Jeremy Corbyn will come round to supporting a second Brexit referendum by the time the final terms of Britain's departure from the European Union are agreed, Labour peer Lord Adonis has predicted.
Mr Corbyn last month insisted that Labour was "not advocating" a public vote on the withdrawal terms secured by Theresa May.
But Lord Adonis, a vocal opponent of Brexit, said he expected the Labour leader to move slowly and in a "crab-like" way towards a shift in position over the course of 2018.
Asked on Channel 4 News whether he expected Mr Corbyn to switch to support for a second referendum, the former Cabinet minister said: "I do, because what will happen over the course of the next nine months to a year is that increasingly the terms on which we leave the EU will become associated with Theresa May and the hard-right of the Conservative Party.
It is vital to fight Brexit NOW, not at some magical future moment when the stars are aligned & the polls favourable. The Great Man did not say, 'we will fight them on the beaches, when YouGov allow me & we know what the interim phase is going to be after March 2019'!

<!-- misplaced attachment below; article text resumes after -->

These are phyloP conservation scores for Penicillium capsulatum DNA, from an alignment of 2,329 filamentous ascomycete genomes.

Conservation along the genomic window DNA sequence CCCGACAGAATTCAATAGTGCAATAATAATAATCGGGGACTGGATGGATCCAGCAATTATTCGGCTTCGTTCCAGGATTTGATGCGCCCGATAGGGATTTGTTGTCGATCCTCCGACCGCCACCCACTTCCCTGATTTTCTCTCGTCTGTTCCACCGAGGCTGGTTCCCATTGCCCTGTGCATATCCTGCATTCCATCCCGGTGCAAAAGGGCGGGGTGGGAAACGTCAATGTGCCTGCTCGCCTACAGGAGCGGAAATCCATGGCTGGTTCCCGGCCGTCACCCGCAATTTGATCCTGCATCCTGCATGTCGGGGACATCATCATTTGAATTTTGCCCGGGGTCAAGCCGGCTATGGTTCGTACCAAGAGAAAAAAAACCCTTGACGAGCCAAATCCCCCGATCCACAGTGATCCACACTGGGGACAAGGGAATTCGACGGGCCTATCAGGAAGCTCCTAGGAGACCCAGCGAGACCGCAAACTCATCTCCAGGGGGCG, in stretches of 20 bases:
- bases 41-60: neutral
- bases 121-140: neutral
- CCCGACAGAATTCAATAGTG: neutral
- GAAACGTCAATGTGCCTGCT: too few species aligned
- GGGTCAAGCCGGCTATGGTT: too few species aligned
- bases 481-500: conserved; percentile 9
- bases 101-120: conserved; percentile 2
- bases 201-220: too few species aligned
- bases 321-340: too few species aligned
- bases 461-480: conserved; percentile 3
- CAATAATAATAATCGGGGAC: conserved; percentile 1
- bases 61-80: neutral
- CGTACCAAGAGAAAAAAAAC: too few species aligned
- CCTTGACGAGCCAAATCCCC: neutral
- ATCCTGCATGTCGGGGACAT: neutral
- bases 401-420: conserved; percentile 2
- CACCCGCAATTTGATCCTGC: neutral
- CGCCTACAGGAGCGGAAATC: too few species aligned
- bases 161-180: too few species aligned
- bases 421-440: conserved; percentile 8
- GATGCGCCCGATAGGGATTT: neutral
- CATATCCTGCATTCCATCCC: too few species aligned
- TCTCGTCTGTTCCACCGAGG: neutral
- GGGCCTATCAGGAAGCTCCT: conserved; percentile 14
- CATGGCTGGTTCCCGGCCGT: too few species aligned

-- Andrew Adonis (@Andrew_Adonis) January 1, 2018
"I don't believe that Jeremy can associate himself with a hard-right Conservative approach to Brexit.
"That's why I think, crab-like and in stages, Labour will get to supporting a referendum on those final terms."
Lord Adonis, who last week quit as Theresa May's infrastructure tsar in part because of her position on Brexit, said that a second poll was justified because of signs that the public mood on Brexit was shifting.
"For many months now, the opinion polls have shown a majority in favour of staying in the European Union," he said. "Opinion does appear to be moving.
"My view as a democrat is that the right thing is for the country to have a say on the final terms."
For the fourth month in succession, a regular YouGov poll in December found a majority of voters believe that the UK was wrong to choose to leave the EU - by a margin of 45% over 42% who thought the decision was right.
However, the same company found little appetite for a second referendum in a separate poll in October, when just 18% said they wanted a vote on the terms of withdrawal and 14% thought the Brexit decision should be overturned without a vote, against 52% who thought the Government should press ahead with pulling the UK out of the EU.